Ronnie O’Sullivan became the youngest winner of a ranking tournament at the age of 17.
27 years on and the reigning six times World Champion came up against the rookie from Ireland Aaron Hill, where much has been made of the 18-year-old from Cork who is making his debut season as a Tour professional.
O’Sullivan, 44, who battled his way to a sixth World title faced Hill, and it was clear from the outset of the match that Hill was pumped and eager to take the game to O’Sullivan.
With an early break of 74 in the first, Hill then went 2 – 0 up – showcasing not only some fine safety play but also showing his maturity at such a young age.
O’Sullivan took the next, but it was Hill who took a 3 – 1 lead into the Interval.
It was a very different second half as it was nip and tuck but in the decider Hill showed his composure against the 37 times ranking event winner and booked a place in the next round the last 32.
Much has been made in the media about O’Sullivan’s comments about the lack of talent coming through and the younger ones and their lack of bottle. Hill showed plenty in that match.
Hill told WST after: “That comment was in the back of my head a small bit, but I didn’t worry about it. I just said to myself when he said it, that one day I am going to show him what I can do. I think today was the day.
“I’m speechless at the moment. I didn’t just go out there and be happy to be there. I still wanted to win the match. If I’d lost after being 3-1 up, I’d have been disappointed. I am just so pleased with that victory. Everyone back home, my family and my friends must be buzzing. I just looked at my phone and I think it is going to take until Christmas to reply to everyone.”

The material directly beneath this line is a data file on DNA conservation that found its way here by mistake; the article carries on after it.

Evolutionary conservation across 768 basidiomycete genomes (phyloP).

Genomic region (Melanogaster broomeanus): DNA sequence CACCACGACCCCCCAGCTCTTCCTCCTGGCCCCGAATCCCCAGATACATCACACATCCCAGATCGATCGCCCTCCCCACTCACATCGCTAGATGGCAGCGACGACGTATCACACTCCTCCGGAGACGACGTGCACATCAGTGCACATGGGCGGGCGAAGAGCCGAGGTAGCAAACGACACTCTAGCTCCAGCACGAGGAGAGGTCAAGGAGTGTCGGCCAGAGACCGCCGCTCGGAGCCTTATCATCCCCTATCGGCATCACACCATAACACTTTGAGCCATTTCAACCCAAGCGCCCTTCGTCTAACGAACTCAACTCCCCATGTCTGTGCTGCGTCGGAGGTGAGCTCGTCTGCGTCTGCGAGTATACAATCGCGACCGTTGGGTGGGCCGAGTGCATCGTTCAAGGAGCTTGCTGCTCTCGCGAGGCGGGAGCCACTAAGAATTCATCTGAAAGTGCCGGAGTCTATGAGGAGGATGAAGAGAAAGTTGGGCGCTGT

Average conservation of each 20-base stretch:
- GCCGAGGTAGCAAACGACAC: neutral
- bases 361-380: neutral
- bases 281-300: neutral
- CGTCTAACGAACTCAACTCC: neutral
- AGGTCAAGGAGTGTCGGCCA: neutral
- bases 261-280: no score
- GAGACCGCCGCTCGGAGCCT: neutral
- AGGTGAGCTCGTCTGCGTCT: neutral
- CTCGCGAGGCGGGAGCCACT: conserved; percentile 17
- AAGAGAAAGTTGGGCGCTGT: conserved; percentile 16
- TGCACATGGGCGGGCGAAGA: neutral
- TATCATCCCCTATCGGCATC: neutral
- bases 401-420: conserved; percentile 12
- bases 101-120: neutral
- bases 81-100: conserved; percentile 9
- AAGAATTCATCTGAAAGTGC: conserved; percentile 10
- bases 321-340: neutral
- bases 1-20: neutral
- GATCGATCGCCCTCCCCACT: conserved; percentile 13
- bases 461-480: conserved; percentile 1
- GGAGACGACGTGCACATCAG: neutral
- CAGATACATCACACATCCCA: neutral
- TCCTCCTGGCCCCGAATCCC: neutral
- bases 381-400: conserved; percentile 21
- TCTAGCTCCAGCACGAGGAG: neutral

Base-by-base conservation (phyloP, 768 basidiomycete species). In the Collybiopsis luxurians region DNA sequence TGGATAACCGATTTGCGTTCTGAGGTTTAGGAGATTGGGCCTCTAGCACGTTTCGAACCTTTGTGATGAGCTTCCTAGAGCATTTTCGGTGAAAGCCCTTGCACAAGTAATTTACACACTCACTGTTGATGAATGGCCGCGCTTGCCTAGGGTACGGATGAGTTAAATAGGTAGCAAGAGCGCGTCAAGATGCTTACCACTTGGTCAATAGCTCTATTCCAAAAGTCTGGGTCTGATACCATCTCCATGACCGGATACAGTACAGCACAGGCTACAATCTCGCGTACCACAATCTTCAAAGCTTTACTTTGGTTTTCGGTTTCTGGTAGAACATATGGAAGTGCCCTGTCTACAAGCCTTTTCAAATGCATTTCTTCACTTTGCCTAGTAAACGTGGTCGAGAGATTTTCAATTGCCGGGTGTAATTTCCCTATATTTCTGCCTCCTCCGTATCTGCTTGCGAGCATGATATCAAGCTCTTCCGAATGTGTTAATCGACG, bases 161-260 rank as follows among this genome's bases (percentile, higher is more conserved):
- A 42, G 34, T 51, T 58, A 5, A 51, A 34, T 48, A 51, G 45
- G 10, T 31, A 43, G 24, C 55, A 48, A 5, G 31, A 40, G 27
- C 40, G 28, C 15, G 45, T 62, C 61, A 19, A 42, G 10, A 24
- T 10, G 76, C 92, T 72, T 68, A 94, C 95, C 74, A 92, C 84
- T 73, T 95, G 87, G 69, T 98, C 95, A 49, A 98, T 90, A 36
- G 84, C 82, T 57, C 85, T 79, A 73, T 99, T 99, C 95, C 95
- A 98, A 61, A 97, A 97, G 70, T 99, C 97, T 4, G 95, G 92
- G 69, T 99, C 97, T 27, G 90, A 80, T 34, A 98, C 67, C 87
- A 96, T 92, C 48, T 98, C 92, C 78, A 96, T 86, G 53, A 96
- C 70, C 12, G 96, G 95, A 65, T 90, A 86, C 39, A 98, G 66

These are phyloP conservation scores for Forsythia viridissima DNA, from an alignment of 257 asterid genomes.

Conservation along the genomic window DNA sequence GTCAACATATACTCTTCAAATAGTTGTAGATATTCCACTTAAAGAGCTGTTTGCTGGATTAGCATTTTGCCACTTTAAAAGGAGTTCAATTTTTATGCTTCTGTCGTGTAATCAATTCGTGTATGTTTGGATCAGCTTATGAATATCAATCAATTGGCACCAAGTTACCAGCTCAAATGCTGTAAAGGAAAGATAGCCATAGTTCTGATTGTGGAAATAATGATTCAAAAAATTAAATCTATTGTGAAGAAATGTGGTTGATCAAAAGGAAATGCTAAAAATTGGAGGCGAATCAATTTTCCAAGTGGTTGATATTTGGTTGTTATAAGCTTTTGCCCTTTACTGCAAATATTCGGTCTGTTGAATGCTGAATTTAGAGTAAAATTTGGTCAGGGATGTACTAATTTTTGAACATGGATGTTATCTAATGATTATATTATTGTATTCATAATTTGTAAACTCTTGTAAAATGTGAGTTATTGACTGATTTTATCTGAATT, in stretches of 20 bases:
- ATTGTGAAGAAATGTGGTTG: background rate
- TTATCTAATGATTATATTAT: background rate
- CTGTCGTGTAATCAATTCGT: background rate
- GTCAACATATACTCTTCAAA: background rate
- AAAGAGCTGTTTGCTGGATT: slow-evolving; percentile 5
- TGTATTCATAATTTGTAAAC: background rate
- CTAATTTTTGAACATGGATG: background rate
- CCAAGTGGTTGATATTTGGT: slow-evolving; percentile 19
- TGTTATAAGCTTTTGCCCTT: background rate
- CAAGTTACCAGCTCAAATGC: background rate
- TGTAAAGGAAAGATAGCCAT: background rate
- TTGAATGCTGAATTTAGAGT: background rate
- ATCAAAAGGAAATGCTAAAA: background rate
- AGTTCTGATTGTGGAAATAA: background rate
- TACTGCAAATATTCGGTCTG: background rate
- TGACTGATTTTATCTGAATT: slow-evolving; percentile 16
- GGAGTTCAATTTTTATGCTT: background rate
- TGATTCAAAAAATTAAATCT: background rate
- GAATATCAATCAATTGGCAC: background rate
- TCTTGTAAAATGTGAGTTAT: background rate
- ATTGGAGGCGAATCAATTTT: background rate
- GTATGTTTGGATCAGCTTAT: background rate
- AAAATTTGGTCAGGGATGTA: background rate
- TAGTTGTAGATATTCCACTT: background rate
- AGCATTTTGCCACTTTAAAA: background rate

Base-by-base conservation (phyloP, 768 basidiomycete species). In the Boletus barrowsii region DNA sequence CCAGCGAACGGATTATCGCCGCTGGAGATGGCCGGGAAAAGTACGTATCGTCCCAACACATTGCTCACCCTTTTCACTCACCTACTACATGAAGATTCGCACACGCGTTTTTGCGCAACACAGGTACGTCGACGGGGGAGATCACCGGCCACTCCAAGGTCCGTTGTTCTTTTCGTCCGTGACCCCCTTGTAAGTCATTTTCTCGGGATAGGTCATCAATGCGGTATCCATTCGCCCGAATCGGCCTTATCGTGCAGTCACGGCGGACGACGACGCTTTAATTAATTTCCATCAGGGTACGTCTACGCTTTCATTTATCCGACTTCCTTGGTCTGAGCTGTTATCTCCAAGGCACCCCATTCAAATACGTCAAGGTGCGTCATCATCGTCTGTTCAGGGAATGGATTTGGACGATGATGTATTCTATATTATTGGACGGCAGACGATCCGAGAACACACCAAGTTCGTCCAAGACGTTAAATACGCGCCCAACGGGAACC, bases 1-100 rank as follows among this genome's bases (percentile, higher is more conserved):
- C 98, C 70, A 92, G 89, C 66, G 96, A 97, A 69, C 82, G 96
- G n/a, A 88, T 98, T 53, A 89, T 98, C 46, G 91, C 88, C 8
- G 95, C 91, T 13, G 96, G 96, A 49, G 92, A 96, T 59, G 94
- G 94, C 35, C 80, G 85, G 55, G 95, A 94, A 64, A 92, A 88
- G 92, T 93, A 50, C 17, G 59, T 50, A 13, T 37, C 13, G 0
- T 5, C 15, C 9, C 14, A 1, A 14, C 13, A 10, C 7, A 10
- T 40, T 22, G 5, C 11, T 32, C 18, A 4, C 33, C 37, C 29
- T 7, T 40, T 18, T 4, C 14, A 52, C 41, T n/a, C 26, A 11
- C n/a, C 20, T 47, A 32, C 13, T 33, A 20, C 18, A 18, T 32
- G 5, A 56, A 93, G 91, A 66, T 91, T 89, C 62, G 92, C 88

WATCH PETER DEVLIN’s INTERVIEW WHERE HE MADE HIS FIRST PRO TON…
Earlier on in the day, another rookie who’s just got on the tour Peter Devlin downed the three-times World Champion Mark Williams. Devlin is a keen rapper and a bit of a hit on YouTube.
Then your VERY first book you should read is Joe Davis’s How I Play Snooker.
The book is very aptly called How I Play Snooker for that very reason. It’s how Joe Davis played snooker.
Some top snooker players have called it the “bible of snooker” because it is one book that crams everything in on how to play the game, according to Joe Davis.
Of course, the CAVEAT with this book is the title. It’s how Joe Davis played the game. So, a lot of what you read in the book may be slightly DIFFERENT to how you apply the BASICS when you play on the table yourself.
The book is like a CRASH COURSE in snooker basics. Everything from…
How to stand
As repeated already, some of these principles that Joe talks about in the book you may need to adapt to suit you, and so this book is a STARTING POINT – NOT a definitive guide on how to play the game.
Let me give you one example.
In the book, Joe Davis talks about the bridge and how he liked to have a straight bridge hand that points DIRECTLY down the line of aim.
However, when SnookerZone bridges, he has his bridge at a slight angle because when we bridge straight, the thumb generally tends to move more and takes the cue off the line. This is what we mean by adapting what Joe is telling you in the book. Your bridge may well not be how Joe bridged. Everyone is different.
Striking the cue ball where you intend is one of the first things you should learn…
We’ve just reviewed the Aim Ball, a VERY useful training aid from DENMARK and one of the main points in Joe’s book is what SnookerZone indeed paraphrased in the review of the Aim Ball.
Here’s a quote from the great Joe Davis himself: “Striking the cue ball just where you want, and intend to strike it is perhaps the most difficult aspect of the game, certainly the most important. You think you are striking dead centre: Generally, you are not. You think you are striking down for screw and the ball doesn’t take any screw, simply because, although you swear you struck low, you didn’t!”
Joe was then saying you, therefore, require a level cue action that will not deviate from its path to the chosen target on the white. This is where the Aim Ball will help because as Joe so rightly says in the book, ensuring you are striking the cue ball on your intended target on the cue ball with your cue tip is VITAL.
Joe Davis and the rest
If you’re looking for some tips with rest play in this book. Then you will be slightly disappointed as the section on rest play is thin on the ground. Indeed, Joe admitted in the book he was not a great rest player and so, the tips in the book are BASIC and SKIRTED OVER.